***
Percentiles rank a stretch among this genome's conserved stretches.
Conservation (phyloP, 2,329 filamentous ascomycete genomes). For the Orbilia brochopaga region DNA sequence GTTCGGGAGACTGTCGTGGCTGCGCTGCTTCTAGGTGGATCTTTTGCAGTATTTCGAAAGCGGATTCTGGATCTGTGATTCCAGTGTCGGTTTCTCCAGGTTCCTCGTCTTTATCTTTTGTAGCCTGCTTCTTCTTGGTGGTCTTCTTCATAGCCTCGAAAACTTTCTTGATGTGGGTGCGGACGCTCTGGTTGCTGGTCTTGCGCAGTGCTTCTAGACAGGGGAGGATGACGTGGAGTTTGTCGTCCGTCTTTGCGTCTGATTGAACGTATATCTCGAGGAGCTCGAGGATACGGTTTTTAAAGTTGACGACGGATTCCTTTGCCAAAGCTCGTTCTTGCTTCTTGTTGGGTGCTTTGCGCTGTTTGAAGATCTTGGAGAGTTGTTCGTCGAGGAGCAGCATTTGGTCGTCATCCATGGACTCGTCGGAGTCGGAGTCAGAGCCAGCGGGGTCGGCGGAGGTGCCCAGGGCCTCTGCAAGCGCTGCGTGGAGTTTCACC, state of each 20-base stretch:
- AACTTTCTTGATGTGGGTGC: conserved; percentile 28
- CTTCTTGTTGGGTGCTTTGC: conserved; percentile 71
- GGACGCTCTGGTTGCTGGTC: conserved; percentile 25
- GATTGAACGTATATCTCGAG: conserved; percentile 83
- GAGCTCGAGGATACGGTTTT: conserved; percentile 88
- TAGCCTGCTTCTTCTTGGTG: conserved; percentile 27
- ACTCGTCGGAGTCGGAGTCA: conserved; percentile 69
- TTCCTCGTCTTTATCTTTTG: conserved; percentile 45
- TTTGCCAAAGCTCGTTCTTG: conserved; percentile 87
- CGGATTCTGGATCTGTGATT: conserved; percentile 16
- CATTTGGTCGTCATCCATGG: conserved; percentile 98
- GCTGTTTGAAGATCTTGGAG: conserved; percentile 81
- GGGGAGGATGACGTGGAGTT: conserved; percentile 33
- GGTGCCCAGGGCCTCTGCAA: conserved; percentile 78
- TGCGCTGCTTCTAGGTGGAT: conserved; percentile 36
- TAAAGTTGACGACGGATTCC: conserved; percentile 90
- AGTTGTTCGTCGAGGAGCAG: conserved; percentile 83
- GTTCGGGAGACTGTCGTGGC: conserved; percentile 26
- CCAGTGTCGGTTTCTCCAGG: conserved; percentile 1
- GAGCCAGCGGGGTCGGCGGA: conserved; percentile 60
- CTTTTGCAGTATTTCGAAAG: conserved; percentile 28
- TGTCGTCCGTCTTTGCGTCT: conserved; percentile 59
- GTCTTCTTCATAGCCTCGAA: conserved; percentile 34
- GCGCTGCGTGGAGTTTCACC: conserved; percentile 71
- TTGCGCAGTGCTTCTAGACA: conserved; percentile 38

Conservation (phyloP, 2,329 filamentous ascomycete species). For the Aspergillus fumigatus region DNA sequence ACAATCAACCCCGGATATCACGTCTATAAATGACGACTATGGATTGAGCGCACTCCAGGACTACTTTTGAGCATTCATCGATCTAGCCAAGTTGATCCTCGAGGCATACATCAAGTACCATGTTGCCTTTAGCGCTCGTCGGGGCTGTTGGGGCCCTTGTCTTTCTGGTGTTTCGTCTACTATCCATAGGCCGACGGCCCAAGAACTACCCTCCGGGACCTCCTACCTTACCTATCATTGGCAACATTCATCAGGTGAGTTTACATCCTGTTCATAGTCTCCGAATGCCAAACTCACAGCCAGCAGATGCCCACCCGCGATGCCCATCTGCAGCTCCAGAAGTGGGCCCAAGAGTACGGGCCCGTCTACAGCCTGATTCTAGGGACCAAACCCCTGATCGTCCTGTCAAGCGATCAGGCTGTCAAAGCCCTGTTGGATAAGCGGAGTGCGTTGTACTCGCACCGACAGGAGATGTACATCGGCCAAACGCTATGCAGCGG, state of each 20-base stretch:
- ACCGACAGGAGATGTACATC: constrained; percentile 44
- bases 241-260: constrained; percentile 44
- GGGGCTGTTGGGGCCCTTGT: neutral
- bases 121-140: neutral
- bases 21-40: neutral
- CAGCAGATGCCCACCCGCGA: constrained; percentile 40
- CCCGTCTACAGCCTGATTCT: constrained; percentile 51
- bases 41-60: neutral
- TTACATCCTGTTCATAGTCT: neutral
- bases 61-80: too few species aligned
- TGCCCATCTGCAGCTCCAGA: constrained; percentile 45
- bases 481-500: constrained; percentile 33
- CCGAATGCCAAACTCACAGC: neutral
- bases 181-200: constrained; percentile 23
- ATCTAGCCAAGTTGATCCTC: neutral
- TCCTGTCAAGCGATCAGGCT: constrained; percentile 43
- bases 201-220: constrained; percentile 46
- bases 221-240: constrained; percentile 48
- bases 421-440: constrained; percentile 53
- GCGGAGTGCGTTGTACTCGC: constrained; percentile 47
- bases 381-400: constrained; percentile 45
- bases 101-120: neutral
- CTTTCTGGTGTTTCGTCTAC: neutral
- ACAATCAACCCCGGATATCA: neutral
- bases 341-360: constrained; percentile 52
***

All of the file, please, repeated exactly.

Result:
Percentiles rank a stretch among this genome's conserved stretches.
Conservation (phyloP, 2,329 filamentous ascomycete genomes). For the Orbilia brochopaga region DNA sequence GTTCGGGAGACTGTCGTGGCTGCGCTGCTTCTAGGTGGATCTTTTGCAGTATTTCGAAAGCGGATTCTGGATCTGTGATTCCAGTGTCGGTTTCTCCAGGTTCCTCGTCTTTATCTTTTGTAGCCTGCTTCTTCTTGGTGGTCTTCTTCATAGCCTCGAAAACTTTCTTGATGTGGGTGCGGACGCTCTGGTTGCTGGTCTTGCGCAGTGCTTCTAGACAGGGGAGGATGACGTGGAGTTTGTCGTCCGTCTTTGCGTCTGATTGAACGTATATCTCGAGGAGCTCGAGGATACGGTTTTTAAAGTTGACGACGGATTCCTTTGCCAAAGCTCGTTCTTGCTTCTTGTTGGGTGCTTTGCGCTGTTTGAAGATCTTGGAGAGTTGTTCGTCGAGGAGCAGCATTTGGTCGTCATCCATGGACTCGTCGGAGTCGGAGTCAGAGCCAGCGGGGTCGGCGGAGGTGCCCAGGGCCTCTGCAAGCGCTGCGTGGAGTTTCACC, state of each 20-base stretch:
- AACTTTCTTGATGTGGGTGC: conserved; percentile 28
- CTTCTTGTTGGGTGCTTTGC: conserved; percentile 71
- GGACGCTCTGGTTGCTGGTC: conserved; percentile 25
- GATTGAACGTATATCTCGAG: conserved; percentile 83
- GAGCTCGAGGATACGGTTTT: conserved; percentile 88
- TAGCCTGCTTCTTCTTGGTG: conserved; percentile 27
- ACTCGTCGGAGTCGGAGTCA: conserved; percentile 69
- TTCCTCGTCTTTATCTTTTG: conserved; percentile 45
- TTTGCCAAAGCTCGTTCTTG: conserved; percentile 87
- CGGATTCTGGATCTGTGATT: conserved; percentile 16
- CATTTGGTCGTCATCCATGG: conserved; percentile 98
- GCTGTTTGAAGATCTTGGAG: conserved; percentile 81
- GGGGAGGATGACGTGGAGTT: conserved; percentile 33
- GGTGCCCAGGGCCTCTGCAA: conserved; percentile 78
- TGCGCTGCTTCTAGGTGGAT: conserved; percentile 36
- TAAAGTTGACGACGGATTCC: conserved; percentile 90
- AGTTGTTCGTCGAGGAGCAG: conserved; percentile 83
- GTTCGGGAGACTGTCGTGGC: conserved; percentile 26
- CCAGTGTCGGTTTCTCCAGG: conserved; percentile 1
- GAGCCAGCGGGGTCGGCGGA: conserved; percentile 60
- CTTTTGCAGTATTTCGAAAG: conserved; percentile 28
- TGTCGTCCGTCTTTGCGTCT: conserved; percentile 59
- GTCTTCTTCATAGCCTCGAA: conserved; percentile 34
- GCGCTGCGTGGAGTTTCACC: conserved; percentile 71
- TTGCGCAGTGCTTCTAGACA: conserved; percentile 38

Conservation (phyloP, 2,329 filamentous ascomycete species). For the Aspergillus fumigatus region DNA sequence ACAATCAACCCCGGATATCACGTCTATAAATGACGACTATGGATTGAGCGCACTCCAGGACTACTTTTGAGCATTCATCGATCTAGCCAAGTTGATCCTCGAGGCATACATCAAGTACCATGTTGCCTTTAGCGCTCGTCGGGGCTGTTGGGGCCCTTGTCTTTCTGGTGTTTCGTCTACTATCCATAGGCCGACGGCCCAAGAACTACCCTCCGGGACCTCCTACCTTACCTATCATTGGCAACATTCATCAGGTGAGTTTACATCCTGTTCATAGTCTCCGAATGCCAAACTCACAGCCAGCAGATGCCCACCCGCGATGCCCATCTGCAGCTCCAGAAGTGGGCCCAAGAGTACGGGCCCGTCTACAGCCTGATTCTAGGGACCAAACCCCTGATCGTCCTGTCAAGCGATCAGGCTGTCAAAGCCCTGTTGGATAAGCGGAGTGCGTTGTACTCGCACCGACAGGAGATGTACATCGGCCAAACGCTATGCAGCGG, state of each 20-base stretch:
- ACCGACAGGAGATGTACATC: constrained; percentile 44
- bases 241-260: constrained; percentile 44
- GGGGCTGTTGGGGCCCTTGT: neutral
- bases 121-140: neutral
- bases 21-40: neutral
- CAGCAGATGCCCACCCGCGA: constrained; percentile 40
- CCCGTCTACAGCCTGATTCT: constrained; percentile 51
- bases 41-60: neutral
- TTACATCCTGTTCATAGTCT: neutral
- bases 61-80: too few species aligned
- TGCCCATCTGCAGCTCCAGA: constrained; percentile 45
- bases 481-500: constrained; percentile 33
- CCGAATGCCAAACTCACAGC: neutral
- bases 181-200: constrained; percentile 23
- ATCTAGCCAAGTTGATCCTC: neutral
- TCCTGTCAAGCGATCAGGCT: constrained; percentile 43
- bases 201-220: constrained; percentile 46
- bases 221-240: constrained; percentile 48
- bases 421-440: constrained; percentile 53
- GCGGAGTGCGTTGTACTCGC: constrained; percentile 47
- bases 381-400: constrained; percentile 45
- bases 101-120: neutral
- CTTTCTGGTGTTTCGTCTAC: neutral
- ACAATCAACCCCGGATATCA: neutral
- bases 341-360: constrained; percentile 52